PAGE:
Also remember that under Wenger Arsenal haven’t exactly been angels either, between 1996 and 2008 they racked up a whopping 78 red cards as a team. His players aren’t strangers to a bad tackle either. Remember William Gallas’ tackle on Bolton’s Mark Davies a few weeks ago? It was only pure luck that Davies wasn’t seriously injured. Was that a malicious, deliberate attempt to injure Davies? Of course not. It was a crude, dangerous, challenge. In fact it was probably more dangerous than the Shawcross challenge. However, the consequences were nowhere near as serious.
Contrast Wenger's reaction to that of Tony Pulis when Rory Delap got injured by former team-mate Robbie Elliott. ""Elliott is a seasoned pro, he knows Rory and I'm sure the last thing he would have wanted to do was break his leg". That's a far more rational and gracious reaction than Wenger. Wenger could do with taking a leaf out of Pulis' book.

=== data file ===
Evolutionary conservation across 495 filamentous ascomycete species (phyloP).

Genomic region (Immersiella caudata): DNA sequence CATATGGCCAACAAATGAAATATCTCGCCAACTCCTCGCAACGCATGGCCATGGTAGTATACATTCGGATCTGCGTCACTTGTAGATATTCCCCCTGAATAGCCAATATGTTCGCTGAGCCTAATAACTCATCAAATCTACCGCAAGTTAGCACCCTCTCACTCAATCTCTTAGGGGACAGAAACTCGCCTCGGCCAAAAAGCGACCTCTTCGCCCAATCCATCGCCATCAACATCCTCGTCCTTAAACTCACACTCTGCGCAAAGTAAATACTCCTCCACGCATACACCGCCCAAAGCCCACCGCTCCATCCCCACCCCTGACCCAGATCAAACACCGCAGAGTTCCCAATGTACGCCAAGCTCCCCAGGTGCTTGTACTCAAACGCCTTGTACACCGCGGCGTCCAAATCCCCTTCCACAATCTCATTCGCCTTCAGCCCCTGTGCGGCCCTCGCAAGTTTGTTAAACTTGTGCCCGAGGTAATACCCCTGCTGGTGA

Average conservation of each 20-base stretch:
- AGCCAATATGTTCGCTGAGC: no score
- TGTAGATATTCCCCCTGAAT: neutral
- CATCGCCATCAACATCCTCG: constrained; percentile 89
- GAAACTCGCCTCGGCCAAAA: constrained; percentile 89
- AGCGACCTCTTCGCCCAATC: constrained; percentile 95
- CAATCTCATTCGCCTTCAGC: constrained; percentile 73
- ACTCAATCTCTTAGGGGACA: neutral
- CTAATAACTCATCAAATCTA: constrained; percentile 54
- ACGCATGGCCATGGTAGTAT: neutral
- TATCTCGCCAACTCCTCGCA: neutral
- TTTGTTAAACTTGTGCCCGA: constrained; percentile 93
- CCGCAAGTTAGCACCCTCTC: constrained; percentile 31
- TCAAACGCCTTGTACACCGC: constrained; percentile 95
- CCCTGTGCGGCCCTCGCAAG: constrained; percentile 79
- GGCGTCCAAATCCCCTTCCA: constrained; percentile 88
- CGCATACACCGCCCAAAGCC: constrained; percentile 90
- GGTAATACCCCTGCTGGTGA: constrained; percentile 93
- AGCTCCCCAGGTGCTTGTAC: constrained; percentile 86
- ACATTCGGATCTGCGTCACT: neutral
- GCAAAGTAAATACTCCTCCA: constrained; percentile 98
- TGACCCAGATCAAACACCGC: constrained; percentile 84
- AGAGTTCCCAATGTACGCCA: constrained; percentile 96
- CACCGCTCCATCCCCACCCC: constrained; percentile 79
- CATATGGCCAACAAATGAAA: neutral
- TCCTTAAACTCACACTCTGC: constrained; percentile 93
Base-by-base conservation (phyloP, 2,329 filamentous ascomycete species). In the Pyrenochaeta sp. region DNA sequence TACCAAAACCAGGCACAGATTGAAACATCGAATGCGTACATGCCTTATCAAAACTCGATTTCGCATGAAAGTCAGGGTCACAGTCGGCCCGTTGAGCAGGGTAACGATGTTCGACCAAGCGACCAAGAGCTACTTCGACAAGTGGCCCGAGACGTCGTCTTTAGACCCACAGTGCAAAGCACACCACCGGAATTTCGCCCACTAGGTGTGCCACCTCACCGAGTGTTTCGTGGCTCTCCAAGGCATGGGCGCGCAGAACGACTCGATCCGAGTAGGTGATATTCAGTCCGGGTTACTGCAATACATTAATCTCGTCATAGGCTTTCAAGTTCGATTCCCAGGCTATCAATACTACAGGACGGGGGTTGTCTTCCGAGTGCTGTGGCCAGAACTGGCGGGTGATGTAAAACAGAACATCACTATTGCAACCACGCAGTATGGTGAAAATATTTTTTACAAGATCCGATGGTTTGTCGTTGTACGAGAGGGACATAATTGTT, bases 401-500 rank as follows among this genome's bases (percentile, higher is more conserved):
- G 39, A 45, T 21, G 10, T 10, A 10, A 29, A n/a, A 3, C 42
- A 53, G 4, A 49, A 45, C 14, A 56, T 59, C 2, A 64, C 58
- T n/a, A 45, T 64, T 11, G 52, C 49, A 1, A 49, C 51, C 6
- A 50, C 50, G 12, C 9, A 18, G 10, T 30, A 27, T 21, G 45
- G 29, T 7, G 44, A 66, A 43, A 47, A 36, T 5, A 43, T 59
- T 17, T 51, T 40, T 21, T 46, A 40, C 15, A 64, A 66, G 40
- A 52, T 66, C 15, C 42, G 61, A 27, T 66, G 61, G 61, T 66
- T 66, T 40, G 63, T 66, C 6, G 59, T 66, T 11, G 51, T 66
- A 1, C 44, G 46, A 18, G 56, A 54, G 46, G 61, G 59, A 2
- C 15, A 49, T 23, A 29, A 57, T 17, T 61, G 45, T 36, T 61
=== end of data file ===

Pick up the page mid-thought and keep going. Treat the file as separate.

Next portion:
Tackling is a part of football. It is an art form and one of the best parts of the game when done properly. In England we play a fast, physical game. It’s what makes the EPL exciting to watch. Taking tackling away would hurt the game, despite an awful injury to one of it’s rising stars. Wenger doesn’t like tackling and that’s okay, but he has to realise that it is a legitimate part of the game, not a sign that other teams are out to hurt his players. Also, accidents happen.